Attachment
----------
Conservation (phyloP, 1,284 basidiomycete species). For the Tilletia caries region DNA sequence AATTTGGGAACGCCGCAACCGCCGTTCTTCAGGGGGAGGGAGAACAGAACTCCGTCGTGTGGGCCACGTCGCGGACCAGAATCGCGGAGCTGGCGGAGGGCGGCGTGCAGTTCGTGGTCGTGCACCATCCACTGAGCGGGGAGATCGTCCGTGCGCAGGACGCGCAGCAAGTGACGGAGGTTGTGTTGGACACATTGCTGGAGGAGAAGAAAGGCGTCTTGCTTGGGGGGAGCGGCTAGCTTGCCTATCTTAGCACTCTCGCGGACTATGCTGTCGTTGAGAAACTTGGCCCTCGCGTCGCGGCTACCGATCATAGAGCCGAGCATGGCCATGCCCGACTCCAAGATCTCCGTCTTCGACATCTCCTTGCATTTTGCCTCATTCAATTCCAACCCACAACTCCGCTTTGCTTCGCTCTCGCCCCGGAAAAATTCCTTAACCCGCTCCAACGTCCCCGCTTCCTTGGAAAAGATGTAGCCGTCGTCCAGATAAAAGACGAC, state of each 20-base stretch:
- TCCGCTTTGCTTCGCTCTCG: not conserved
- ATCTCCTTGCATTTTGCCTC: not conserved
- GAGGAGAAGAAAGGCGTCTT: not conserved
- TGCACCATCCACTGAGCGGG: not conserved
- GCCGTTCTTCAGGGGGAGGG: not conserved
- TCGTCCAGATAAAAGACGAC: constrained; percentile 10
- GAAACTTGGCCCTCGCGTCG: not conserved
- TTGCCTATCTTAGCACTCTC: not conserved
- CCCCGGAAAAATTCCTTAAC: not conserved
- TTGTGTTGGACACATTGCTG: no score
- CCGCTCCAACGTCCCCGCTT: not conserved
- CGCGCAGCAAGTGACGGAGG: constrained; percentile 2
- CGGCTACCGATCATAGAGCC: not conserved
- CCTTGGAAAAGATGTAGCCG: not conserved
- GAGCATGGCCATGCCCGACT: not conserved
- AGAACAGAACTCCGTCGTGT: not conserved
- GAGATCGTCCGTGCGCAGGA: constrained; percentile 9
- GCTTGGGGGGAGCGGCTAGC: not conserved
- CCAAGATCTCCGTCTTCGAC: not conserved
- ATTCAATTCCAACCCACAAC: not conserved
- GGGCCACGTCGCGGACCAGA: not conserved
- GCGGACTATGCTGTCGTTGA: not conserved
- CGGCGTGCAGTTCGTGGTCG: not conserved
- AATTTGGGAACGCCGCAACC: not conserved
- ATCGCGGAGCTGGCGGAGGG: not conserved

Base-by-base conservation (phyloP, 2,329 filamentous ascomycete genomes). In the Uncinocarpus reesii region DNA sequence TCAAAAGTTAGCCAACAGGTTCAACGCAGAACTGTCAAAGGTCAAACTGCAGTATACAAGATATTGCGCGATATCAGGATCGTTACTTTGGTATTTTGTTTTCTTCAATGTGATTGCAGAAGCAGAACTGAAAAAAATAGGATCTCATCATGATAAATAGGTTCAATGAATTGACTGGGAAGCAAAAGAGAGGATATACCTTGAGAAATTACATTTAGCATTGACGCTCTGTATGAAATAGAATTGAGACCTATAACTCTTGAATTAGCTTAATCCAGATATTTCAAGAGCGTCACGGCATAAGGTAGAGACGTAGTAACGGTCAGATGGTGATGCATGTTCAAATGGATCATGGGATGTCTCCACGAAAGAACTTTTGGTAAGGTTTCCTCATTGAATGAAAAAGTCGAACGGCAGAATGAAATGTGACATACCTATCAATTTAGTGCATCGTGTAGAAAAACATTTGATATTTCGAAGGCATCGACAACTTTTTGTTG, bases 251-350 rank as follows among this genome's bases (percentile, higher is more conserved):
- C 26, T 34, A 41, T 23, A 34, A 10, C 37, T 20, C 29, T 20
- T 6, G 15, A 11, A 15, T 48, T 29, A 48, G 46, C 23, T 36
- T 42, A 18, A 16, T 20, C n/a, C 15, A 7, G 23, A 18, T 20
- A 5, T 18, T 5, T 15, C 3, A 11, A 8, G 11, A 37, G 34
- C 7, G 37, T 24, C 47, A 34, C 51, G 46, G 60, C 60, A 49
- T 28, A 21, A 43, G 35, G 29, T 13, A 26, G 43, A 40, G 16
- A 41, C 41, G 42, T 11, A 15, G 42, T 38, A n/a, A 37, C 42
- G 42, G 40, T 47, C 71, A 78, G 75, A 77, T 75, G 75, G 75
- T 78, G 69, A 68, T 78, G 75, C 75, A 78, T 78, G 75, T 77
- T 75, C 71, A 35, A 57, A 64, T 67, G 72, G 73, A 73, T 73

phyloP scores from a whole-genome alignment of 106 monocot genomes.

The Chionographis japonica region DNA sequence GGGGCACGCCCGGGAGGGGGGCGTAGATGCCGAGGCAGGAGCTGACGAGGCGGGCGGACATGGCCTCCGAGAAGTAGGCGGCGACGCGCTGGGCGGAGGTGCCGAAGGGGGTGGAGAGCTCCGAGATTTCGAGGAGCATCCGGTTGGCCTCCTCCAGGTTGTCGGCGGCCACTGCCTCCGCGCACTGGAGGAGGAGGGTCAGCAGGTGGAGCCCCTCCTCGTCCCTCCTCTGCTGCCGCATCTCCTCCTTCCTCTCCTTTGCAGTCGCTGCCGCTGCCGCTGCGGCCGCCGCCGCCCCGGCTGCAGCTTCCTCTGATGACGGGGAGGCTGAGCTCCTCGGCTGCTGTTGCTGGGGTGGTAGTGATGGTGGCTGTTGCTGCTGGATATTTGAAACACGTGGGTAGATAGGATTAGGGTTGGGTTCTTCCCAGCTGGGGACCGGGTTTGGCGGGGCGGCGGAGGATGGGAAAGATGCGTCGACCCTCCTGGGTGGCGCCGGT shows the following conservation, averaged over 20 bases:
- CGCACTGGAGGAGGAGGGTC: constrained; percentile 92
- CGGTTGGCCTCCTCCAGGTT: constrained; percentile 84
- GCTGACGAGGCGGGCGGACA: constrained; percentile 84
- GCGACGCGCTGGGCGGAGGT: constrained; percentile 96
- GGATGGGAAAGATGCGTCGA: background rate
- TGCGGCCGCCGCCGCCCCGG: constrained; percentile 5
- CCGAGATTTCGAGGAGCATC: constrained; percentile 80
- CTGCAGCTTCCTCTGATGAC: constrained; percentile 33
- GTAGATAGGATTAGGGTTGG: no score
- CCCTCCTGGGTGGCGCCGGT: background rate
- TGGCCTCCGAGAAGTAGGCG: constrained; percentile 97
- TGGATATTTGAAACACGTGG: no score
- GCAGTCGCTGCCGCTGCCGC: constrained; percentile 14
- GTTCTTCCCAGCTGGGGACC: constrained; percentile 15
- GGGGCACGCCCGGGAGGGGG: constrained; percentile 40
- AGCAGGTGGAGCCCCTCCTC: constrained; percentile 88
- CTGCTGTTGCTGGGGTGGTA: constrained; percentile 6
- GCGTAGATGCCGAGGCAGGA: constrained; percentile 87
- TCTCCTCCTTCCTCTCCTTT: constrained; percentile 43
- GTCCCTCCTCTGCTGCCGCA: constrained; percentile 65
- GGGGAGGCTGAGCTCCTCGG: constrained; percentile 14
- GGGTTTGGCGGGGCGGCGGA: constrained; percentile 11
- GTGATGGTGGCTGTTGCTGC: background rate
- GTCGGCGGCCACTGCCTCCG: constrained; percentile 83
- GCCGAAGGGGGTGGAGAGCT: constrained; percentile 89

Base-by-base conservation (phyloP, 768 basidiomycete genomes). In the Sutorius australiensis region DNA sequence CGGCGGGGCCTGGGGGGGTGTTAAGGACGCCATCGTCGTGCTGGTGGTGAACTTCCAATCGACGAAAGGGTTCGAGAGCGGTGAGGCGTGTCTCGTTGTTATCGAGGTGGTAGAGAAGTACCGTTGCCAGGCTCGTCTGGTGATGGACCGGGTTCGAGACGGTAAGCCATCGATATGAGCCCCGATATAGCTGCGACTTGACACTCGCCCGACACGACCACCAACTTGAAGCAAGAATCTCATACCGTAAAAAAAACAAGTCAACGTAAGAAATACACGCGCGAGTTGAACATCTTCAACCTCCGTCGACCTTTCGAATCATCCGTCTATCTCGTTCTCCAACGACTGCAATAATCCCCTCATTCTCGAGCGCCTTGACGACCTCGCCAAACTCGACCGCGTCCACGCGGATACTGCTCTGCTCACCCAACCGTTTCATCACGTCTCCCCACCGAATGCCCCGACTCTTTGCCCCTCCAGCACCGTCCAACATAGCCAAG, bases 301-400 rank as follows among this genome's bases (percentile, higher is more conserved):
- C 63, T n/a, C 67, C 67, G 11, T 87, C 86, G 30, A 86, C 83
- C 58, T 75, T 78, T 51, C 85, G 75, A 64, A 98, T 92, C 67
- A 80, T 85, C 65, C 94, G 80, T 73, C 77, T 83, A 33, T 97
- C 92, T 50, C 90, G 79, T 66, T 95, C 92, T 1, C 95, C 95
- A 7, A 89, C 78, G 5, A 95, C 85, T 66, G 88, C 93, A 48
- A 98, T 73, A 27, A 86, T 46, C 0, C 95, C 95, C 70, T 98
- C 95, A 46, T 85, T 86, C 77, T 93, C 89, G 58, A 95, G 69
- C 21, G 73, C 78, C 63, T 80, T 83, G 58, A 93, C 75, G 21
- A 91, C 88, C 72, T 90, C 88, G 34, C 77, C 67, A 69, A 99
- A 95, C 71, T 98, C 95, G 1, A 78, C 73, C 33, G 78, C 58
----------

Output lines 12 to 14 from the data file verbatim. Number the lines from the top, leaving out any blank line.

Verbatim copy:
- CCGCTCCAACGTCCCCGCTT: not conserved
- CGCGCAGCAAGTGACGGAGG: constrained; percentile 2
- CGGCTACCGATCATAGAGCC: not conserved